Forskning
Udskriv Udskriv
Switch language
Region Hovedstaden - en del af Københavns Universitetshospital
Udgivet

A critical assessment of early warning score records in 168,000 patients

Publikation: Bidrag til tidsskriftTidsskriftartikelForskningpeer review

DOI

  1. Objectively measured early physical activity after total hip or knee arthroplasty

    Publikation: Bidrag til tidsskriftTidsskriftartikelForskningpeer review

  1. Time from injury to arrival at the trauma centre in patients undergoing interhospital transfer

    Publikation: Bidrag til tidsskriftTidsskriftartikelForskningpeer review

  2. Long-term Survival and Cognitive Function According to Blood Pressure Management During Cardiac Surgery. A Follow-up

    Publikation: Bidrag til tidsskriftTidsskriftartikelForskningpeer review

  3. Using simulation to help healthcare professionals relaying patient information during telephone conversations

    Publikation: Bidrag til tidsskriftTidsskriftartikelForskningpeer review

  4. Maintaining Competence in Airway Management

    Publikation: Bidrag til tidsskriftTidsskriftartikelForskningpeer review

  5. Okay, let's talk - short debriefings in the operating room

    Publikation: Bidrag til tidsskriftTidsskriftartikelForskningpeer review

Vis graf over relationer

The national early warning score (NEWS) is recommended to detect deterioration in hospitalised patients. In 2013, a NEWS-based system was introduced in a hospital service with over 250,000 annual admissions, generating large amounts of NEWS data. The quality of such data has not been described. We critically assessed NEWS data recorded over 12 months. This observational study included NEWS records from adult inpatients hospitalized in the Capital Region of Denmark during 2014. Physiological variables and the use of supplementary oxygen (NEWS variables) were recorded. We identified implausible records and assessed the distributions of NEWS variable values. Of 2,835,331 NEWS records, 271,103 (10%) were incomplete with one or more variable missing and 0.2% of records containing implausible values. Digit preferences were identified for respiratory rate, supplementation oxygen flow, pulse rate, and systolic blood pressure. There was an accumulation of pulse rate records below 91 beats per minute. Among complete NEWS records, 64% had NEWS ≥ 1; 29% had NEWS ≥ 3; and 8% had NEWS ≥ 6. In a large set of NEWS data, 10% of the records were incomplete. In a system where data were manually entered into an electronic medical record, digit preferences and the accumulation of pulse rate records below 91 beats per minute, which is the limit for NEWS point generation, showed that staff practice influenced the recorded values. This indicates a potential limitation of transferability of research results obtained in such systems to fully automated systems.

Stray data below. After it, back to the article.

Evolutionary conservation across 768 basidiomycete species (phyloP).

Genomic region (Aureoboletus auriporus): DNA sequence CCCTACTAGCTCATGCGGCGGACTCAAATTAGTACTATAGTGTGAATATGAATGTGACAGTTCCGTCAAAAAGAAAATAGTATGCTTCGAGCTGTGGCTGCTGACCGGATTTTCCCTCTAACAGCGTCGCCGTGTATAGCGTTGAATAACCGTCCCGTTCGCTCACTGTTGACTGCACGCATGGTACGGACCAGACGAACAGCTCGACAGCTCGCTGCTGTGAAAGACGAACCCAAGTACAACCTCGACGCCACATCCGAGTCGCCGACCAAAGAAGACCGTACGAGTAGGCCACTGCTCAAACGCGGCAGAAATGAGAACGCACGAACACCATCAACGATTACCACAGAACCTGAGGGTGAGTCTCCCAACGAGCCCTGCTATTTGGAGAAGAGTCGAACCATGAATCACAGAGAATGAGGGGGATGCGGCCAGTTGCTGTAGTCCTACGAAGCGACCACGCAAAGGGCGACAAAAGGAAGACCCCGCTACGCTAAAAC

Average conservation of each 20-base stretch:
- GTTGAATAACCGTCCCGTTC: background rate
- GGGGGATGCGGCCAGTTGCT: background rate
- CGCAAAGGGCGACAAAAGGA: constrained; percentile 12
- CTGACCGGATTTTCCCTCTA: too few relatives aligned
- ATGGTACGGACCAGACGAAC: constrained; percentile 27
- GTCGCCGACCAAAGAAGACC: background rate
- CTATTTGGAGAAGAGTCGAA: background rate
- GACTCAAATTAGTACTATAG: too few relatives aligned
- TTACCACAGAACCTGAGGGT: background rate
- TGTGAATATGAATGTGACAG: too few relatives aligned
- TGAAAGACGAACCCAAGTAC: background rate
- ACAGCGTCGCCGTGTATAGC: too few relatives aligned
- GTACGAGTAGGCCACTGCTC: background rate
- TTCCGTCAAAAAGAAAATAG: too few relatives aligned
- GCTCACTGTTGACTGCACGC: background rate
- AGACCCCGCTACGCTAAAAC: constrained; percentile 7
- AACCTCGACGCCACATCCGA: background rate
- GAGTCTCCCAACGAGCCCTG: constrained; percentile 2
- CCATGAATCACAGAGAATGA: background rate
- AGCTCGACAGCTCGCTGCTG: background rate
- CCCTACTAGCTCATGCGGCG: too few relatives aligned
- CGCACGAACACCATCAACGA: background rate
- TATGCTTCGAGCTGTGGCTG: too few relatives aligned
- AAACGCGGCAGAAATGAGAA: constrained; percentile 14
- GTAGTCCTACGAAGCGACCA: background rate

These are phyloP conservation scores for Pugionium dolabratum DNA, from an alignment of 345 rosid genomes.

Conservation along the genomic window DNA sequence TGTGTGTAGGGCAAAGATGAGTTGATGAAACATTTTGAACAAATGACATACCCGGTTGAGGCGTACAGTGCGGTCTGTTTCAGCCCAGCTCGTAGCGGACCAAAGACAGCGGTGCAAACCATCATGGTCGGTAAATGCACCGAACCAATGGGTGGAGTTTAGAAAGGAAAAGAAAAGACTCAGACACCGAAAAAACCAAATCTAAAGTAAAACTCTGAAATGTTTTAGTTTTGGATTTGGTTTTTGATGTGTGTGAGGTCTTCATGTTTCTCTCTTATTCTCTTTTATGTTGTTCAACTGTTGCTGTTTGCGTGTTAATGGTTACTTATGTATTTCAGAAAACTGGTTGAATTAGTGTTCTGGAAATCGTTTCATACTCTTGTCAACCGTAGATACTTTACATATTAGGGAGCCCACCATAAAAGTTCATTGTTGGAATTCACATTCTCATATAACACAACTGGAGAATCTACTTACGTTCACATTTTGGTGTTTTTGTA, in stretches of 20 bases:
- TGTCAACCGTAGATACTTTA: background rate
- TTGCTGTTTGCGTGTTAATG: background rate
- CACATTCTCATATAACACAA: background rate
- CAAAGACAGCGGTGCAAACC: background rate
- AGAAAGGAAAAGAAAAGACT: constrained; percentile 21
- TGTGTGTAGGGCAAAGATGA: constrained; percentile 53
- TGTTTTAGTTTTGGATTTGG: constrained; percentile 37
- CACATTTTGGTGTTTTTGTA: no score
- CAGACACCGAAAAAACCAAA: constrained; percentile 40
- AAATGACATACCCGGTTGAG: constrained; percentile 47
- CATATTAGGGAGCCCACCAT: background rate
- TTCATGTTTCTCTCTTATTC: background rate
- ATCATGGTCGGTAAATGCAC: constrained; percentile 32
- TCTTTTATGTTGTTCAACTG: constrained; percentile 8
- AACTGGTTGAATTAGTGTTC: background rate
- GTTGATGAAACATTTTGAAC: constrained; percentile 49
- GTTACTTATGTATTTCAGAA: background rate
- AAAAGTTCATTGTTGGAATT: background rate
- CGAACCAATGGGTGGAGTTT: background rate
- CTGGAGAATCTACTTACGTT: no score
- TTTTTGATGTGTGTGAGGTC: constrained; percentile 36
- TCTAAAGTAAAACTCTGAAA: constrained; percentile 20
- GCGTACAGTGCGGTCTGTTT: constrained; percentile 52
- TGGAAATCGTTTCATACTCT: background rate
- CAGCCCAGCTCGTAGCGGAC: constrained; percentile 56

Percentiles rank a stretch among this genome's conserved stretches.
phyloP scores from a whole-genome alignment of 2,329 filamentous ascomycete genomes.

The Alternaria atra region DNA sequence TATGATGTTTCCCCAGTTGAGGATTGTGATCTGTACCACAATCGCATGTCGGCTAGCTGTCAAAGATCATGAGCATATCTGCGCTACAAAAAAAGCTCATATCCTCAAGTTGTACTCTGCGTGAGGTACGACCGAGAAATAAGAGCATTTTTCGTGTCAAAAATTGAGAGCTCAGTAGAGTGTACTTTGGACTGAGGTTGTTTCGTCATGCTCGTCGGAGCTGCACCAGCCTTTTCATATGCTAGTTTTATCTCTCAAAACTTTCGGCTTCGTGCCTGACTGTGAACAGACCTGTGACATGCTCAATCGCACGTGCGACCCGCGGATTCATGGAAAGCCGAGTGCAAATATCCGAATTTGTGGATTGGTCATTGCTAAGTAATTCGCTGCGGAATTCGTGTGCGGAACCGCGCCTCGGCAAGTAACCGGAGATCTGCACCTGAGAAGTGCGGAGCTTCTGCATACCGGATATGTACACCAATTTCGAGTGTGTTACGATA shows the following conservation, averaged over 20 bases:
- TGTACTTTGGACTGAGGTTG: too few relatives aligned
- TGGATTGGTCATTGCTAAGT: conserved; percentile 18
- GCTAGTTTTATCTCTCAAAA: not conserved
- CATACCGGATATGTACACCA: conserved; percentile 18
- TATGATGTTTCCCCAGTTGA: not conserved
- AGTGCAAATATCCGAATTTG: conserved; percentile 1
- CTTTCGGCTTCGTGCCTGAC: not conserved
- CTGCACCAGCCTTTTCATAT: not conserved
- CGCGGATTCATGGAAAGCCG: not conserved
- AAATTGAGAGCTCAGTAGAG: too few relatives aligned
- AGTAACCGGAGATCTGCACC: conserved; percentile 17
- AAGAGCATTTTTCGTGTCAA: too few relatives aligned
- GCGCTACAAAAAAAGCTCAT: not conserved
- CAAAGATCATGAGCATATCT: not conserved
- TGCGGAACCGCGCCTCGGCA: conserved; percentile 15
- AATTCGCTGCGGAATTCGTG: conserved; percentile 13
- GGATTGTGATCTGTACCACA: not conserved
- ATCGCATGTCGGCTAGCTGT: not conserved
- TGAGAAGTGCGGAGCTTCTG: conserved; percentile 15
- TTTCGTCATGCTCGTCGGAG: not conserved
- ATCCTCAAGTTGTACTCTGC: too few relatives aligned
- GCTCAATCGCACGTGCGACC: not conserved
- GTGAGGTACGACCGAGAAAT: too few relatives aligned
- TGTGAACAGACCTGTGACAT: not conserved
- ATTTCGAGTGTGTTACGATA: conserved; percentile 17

OriginalsprogEngelsk
TidsskriftJournal of Clinical Monitoring and Computing
Vol/bind32
Udgave nummer1
Sider (fra-til)109-116
ISSN1387-1307
DOI
StatusUdgivet - 2018

ID: 49953877